Lethabo Pholoto | WWF South Africa

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Lethabo Pholoto

2019 intern

Lethabo Pholoto places the value of environmental research above all others, explaining that through education we are able to understand the complex problems we face today and investigate solutions that have the power to unite people behind a single cause.

With a Master of Science degree in Geography and Environmental Sciences from the University of the Witwatersrand, Lethabo is a Skills Development Practitioner intern with WWF’s Environmental Leaders Programme.

We asked her to share more about herself:  

What motivated your career choice?
I originally wanted to study Law which was popular and reputable in my village but after attending a university open day, I learned about the Environmental Sciences degree and I was hooked. I have been exposed to the harsh realities that many communities face, like being excluded from conversations around environmental challenges and its solutions. My goal is to be part of the innovative research that brings communities’ voices into these conversations.
 
What do you hope to gain from the internship?
I hope to add practical skills to my theoretical learning. So far, jump-starting my professional career at WWF has been a privilege.

What excites you the most about the internship?
Learning about the organisation’s work and exploring different career possibilities has been exciting. Conducting research with previous interns has allowed me to learn from their successes and has inspired me to join their ranks.
 
What do you think is the biggest environmental issue the world is facing right now?
Our indifferent behaviour towards the environment has begun to threaten future generations’ access to natural resources. We need to collectively address the way we treat and consume these resources.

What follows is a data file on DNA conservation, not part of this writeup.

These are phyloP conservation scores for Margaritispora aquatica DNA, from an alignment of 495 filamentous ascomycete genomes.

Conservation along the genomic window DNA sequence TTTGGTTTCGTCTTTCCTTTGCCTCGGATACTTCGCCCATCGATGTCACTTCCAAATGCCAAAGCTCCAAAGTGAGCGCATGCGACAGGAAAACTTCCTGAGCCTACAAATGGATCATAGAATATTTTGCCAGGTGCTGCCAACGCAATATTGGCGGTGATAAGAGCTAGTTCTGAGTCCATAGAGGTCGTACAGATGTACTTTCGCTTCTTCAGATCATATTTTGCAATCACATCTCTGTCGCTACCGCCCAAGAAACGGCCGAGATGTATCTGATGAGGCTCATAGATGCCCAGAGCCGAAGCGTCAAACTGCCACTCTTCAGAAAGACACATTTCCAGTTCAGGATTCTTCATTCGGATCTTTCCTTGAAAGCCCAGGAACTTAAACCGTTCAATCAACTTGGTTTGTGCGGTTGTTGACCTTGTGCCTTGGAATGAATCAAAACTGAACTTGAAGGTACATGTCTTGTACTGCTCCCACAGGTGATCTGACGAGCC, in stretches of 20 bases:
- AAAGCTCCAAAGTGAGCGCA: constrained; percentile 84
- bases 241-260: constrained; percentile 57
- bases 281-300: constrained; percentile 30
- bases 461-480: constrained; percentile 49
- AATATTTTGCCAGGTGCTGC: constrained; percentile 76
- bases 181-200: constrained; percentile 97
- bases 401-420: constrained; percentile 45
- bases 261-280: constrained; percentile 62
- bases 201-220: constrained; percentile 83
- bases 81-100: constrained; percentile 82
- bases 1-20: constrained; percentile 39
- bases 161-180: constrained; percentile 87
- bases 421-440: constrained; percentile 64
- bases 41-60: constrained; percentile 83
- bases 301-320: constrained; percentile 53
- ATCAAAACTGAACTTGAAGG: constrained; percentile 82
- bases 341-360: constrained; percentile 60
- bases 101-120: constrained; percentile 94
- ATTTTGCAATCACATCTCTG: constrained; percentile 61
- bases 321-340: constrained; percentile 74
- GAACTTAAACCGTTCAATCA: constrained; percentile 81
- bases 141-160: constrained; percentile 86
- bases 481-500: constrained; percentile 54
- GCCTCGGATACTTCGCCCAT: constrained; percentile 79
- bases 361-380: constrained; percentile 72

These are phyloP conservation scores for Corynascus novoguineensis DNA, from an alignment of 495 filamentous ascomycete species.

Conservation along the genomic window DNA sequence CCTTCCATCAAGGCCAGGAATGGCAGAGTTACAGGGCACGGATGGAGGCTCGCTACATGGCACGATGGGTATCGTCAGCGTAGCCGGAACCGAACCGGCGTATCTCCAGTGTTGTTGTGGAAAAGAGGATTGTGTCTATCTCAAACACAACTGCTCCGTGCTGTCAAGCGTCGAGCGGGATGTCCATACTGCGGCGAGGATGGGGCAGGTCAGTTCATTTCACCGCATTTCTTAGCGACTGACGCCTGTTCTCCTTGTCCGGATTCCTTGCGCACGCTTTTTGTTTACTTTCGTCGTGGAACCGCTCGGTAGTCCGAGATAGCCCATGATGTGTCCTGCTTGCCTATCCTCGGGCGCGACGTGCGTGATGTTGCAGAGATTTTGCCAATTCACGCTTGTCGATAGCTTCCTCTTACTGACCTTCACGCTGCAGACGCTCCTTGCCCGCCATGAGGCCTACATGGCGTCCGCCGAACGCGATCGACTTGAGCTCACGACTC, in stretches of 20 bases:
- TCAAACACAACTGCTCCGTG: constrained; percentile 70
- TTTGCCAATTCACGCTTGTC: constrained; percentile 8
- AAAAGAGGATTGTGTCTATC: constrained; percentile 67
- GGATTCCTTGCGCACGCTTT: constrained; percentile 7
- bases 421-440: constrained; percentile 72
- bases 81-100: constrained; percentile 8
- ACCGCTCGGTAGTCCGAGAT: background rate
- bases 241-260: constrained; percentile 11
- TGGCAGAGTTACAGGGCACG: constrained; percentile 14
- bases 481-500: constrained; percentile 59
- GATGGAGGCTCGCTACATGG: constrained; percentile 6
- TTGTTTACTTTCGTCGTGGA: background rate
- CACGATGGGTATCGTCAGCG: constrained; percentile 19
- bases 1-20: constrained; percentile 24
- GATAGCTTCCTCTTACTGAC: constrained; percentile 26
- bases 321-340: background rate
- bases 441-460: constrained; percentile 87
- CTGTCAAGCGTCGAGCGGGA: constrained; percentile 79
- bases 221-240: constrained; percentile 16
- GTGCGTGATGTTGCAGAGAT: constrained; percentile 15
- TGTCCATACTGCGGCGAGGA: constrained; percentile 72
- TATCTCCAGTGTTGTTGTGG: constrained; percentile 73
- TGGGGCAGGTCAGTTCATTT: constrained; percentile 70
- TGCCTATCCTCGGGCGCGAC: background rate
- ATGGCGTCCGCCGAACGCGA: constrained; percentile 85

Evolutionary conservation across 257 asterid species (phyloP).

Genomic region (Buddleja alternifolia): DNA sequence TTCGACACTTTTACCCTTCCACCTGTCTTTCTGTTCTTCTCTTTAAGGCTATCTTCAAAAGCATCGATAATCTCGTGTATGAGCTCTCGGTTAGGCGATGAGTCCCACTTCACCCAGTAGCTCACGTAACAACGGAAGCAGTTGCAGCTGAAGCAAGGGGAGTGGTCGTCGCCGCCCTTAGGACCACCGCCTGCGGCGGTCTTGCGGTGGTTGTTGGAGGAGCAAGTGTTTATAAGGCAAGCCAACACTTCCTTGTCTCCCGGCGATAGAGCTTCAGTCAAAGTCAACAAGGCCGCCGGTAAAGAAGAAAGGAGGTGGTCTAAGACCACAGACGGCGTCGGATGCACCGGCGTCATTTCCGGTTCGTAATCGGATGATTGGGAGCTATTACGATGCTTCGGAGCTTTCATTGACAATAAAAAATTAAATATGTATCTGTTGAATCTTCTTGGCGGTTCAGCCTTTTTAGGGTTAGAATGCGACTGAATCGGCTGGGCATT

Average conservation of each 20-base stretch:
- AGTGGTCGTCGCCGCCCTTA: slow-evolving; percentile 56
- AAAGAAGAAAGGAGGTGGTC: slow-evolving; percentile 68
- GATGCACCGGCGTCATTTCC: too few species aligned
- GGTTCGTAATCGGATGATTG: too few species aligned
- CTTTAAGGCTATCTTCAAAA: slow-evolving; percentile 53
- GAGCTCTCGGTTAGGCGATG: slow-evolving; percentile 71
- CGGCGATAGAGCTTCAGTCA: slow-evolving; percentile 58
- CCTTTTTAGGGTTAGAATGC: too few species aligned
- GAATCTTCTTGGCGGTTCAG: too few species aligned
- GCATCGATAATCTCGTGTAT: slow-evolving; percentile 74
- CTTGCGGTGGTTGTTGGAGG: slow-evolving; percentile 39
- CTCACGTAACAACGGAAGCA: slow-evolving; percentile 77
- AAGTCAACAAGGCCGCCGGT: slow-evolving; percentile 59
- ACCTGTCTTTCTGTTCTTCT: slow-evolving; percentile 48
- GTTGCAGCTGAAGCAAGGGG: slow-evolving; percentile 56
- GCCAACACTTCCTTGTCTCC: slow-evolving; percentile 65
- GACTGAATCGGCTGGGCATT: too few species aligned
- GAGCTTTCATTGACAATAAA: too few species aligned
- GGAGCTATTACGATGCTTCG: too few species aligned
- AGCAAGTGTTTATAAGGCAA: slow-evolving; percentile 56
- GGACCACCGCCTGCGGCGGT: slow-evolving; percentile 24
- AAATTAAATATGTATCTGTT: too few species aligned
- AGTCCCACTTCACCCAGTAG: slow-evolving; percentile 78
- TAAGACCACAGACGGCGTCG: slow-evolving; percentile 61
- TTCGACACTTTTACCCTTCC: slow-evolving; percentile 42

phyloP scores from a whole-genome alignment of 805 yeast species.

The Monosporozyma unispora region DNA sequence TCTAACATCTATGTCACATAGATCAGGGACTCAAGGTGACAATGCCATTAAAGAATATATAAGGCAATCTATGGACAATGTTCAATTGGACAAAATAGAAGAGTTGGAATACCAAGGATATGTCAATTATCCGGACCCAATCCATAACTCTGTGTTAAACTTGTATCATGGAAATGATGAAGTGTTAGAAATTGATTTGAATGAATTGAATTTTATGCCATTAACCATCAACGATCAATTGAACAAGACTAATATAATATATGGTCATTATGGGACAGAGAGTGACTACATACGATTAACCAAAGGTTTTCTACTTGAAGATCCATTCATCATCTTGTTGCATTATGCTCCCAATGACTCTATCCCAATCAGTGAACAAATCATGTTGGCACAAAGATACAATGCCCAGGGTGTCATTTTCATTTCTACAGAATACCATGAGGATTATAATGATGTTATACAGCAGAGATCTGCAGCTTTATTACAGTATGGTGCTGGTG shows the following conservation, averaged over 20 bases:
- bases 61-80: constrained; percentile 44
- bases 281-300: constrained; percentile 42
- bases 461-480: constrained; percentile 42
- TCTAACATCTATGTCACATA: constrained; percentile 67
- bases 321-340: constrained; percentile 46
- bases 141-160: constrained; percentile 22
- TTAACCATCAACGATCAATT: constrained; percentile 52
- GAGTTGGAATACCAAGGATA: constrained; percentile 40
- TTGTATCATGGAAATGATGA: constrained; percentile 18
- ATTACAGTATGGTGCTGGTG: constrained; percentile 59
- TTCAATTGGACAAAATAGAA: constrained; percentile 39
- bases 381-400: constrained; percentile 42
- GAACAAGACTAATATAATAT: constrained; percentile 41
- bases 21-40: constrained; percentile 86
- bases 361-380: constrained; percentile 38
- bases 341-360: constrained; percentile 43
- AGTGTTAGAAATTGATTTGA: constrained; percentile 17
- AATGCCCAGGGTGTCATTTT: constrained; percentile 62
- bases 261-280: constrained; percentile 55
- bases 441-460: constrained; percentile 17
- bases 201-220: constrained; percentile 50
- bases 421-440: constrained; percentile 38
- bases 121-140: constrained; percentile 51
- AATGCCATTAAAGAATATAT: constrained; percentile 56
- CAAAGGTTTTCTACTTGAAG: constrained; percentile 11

What contribution do you wish to make to the well-being of people and nature?
Through innovative and all-inclusive research, I wish to extend society’s knowledge on the importance of using natural resources sustainably. If people are aware of their role and actions on the environment, they are more likely to join conservation efforts.
 
If you had a chance to change one thing in the world, what would it be?
I would even out inequalities and help disadvantaged communities to access better livelihood opportunities.
 
Who do you admire the most and why?
My grandmother has always prioritised and espoused access to a decent education. She is a strong supporter of furthering my studies and continuing to grow as a person. 
 
Professionally, I find Chimamanda Ngozi Adiche’s work very inspiring and relatable. She uses realist literature to articulate today’s realities, especially those of women.
 
What role do you think your generation could play in creating a better world for all?
We could create a better future by channelling more of the optimism and creativity we already possess into resolving the environmental challenges and inequalities that currently exist.

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